One important thing that has changed in the last decade in telecommunication networks was that all transport interfaces have converged on Ethernet over copper or fiber cables. Therefore, there is no longer the need for dedicated telecommunication hardware that supports, from an IT point of view, ‘strange’ network transmission protocols and physical layers. This in turn paved the way to use the same standard off-the-shelf hardware that was already widely used in data centers. On the control plane of a mobile network that deals with things such as authentication, mobility, and session management, it became straightforward to put such services in virtual machines and run them on standard x86 server blades. It’s mainly a compute problem that doesn’t require specialized hardware. In industry terms, this is referred to as Network Function Virtualization (NFV), and ETSI standardized the way this should be done. This drew quite a number of non-incumbent players into the mobile core network market and today, there is quite some competition there. One could also say that telecom network equipment has moved in the direction the IT industry moved a decade earlier: Standardized x86 based servers that run virtual machines in huge data centers. And there’s another big advantage of using COTS x86 based hardware: No longer is it necessary to use proprietary operating system software for telecom equipment that was specifically adapted to the hardware. Instead, Linux and open source hypervisors are the basis of everything.
Mobile networks are not only about the signaling on the control plane, however, but also about forwarding IP packets of the subscribers to and from the Internet. This is referred to as the ‘user plane’. User plane processing was much more difficult to virtualize, i.e. to be put into virtual machines, as packet inspection was a task mostly done in hardware for performance reasons. But this has changed now as well. In papers from 2017, Intel and Ericsson proclaim this to be fixed, and inspecting, changing, and forwarding IP packets can now be done cost-efficiently in virtual machines as well. As the papers are already a few years old, this has probably arrived in practice by now. When you search for ‘virtual Evolved Packet Core’ (vEPC) on the net, you will find many examples.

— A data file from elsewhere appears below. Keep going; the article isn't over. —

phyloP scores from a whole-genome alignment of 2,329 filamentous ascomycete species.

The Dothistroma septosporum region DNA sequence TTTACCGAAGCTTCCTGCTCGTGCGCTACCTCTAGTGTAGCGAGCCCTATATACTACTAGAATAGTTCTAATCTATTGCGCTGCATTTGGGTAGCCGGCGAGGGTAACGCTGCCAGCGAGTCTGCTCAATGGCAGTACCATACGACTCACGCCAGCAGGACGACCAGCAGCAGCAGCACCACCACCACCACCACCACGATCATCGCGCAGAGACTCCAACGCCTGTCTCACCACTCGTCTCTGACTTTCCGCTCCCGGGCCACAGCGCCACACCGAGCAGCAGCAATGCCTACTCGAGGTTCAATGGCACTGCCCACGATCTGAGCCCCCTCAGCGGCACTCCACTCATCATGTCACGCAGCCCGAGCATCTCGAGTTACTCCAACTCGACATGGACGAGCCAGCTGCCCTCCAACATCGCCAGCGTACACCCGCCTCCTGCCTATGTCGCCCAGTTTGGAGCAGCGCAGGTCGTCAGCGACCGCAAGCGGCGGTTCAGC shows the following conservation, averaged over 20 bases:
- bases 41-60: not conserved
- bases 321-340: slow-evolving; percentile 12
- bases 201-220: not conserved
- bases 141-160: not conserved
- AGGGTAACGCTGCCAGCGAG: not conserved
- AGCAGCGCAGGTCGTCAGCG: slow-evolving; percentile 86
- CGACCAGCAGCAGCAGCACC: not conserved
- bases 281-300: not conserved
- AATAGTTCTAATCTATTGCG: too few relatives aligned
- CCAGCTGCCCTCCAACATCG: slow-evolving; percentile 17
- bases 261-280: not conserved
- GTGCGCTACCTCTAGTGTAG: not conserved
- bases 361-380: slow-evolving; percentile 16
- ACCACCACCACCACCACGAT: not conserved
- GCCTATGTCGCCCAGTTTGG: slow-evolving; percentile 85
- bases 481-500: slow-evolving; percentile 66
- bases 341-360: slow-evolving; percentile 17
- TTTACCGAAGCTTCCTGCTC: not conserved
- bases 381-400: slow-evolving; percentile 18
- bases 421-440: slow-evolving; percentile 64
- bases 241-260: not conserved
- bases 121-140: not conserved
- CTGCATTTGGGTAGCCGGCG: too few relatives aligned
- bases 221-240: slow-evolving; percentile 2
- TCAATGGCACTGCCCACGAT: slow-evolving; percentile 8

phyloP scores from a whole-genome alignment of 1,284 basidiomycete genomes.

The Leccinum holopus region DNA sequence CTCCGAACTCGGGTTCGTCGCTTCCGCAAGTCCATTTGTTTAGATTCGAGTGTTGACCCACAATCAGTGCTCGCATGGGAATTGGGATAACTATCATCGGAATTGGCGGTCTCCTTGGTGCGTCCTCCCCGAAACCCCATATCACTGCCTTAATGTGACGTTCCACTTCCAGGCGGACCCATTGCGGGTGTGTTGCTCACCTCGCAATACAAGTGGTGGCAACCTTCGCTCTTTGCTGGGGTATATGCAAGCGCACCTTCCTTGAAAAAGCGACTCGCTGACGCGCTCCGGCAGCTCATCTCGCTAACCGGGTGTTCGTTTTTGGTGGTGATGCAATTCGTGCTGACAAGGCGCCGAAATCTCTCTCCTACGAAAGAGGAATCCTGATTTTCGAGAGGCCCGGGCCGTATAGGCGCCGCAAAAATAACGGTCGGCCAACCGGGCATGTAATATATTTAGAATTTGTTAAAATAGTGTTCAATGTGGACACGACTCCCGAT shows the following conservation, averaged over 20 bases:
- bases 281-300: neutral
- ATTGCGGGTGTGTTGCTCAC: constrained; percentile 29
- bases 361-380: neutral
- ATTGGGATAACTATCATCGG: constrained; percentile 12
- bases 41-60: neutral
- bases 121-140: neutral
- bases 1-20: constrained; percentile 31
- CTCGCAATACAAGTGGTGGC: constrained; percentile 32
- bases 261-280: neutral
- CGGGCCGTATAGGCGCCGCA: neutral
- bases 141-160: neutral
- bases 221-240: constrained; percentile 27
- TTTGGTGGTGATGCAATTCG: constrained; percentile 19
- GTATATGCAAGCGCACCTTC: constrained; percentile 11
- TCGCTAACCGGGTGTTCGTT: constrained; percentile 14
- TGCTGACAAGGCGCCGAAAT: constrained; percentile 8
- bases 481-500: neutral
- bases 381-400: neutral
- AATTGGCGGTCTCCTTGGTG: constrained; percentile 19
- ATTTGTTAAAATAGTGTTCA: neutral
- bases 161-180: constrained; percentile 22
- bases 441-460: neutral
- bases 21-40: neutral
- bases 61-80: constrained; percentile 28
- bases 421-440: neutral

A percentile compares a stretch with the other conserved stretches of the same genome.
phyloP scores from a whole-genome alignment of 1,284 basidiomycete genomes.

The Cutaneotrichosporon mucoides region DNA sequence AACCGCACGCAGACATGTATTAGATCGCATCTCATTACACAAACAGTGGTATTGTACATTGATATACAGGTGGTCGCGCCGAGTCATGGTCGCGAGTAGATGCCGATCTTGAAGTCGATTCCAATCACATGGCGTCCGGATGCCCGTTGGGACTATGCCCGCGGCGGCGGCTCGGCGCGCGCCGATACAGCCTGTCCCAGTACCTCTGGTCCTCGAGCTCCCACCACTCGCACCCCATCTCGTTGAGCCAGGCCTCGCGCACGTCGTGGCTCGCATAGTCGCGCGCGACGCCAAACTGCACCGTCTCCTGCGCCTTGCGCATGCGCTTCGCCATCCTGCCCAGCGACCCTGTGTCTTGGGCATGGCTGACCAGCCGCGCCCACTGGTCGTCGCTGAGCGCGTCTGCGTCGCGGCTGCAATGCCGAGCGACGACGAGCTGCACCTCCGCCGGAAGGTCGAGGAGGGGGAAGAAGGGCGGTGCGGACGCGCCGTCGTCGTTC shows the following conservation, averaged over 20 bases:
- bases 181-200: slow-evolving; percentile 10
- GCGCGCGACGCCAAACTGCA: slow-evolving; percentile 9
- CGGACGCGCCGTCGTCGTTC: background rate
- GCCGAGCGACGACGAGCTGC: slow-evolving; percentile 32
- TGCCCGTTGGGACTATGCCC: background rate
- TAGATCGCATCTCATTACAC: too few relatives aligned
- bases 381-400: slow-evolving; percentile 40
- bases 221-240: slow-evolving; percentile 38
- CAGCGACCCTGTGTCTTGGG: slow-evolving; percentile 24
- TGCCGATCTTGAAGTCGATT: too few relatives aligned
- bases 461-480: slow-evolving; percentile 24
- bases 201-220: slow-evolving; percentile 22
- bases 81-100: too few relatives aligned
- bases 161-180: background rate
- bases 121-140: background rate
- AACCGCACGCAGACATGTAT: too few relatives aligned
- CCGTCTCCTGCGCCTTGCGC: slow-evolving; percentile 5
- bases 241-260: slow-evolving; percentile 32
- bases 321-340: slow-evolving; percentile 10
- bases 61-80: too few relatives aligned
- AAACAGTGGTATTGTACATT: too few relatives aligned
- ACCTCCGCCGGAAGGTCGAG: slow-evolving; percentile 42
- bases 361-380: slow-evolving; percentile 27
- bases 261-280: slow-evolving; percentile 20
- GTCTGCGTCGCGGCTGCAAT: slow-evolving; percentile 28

In the meantime, the IT industry has already moved on, and virtual machines are no longer the only way to process data in the cloud. Instead, containers and microservices are now preferred over virtual machines in many areas. 3GPP has thus decided to base the 5G core on containerized microservices rather than network functions in virtual machines. Have a look at this post for details. Here, specialized telecom hardware is even less required.
What about the Radio Access Network?
So the last domain in telecom networks where dedicated hardware is still used is the RAN. This is because even in LTE and 5G NR networks, the radio part of the base station can’t be done with COTS hardware. But this is changing as well now with Open RAN, which aims, among other things, to separate hardware from software and put as much of the workload as possible on standard x86 hardware. Have a look at this post for details.
And I’m Happy about COTS
The great thing about telecom equipment makers using COTS hardware and virtualizing and containerizing services is that open source software is the basis for everything. It has thus become possible to experiment with this very foundation at home on a small scale. It’s even possible to run your own LTE core network at home, and a RAN complete with UE simulation or a real RF board as well if you like. Virtual machines and containers? No problem, everything is open source and runs on a small notebook just the same way as on mighty servers in the cloud. That opens up incredible opportunities to better understand how things work and fit together not only by reading about it but by actually experimenting and using the technology at home. A very powerful development for those who want to push the boundaries. No way I could have imagined this 20 years ago when I sat in front of a workstation at work, typing in commands for a DMS-100 voice switch that went to an esoteric Motorola 88100 CPU that was hidden somewhere inside one of the dozens of cabinets that comprised a switch.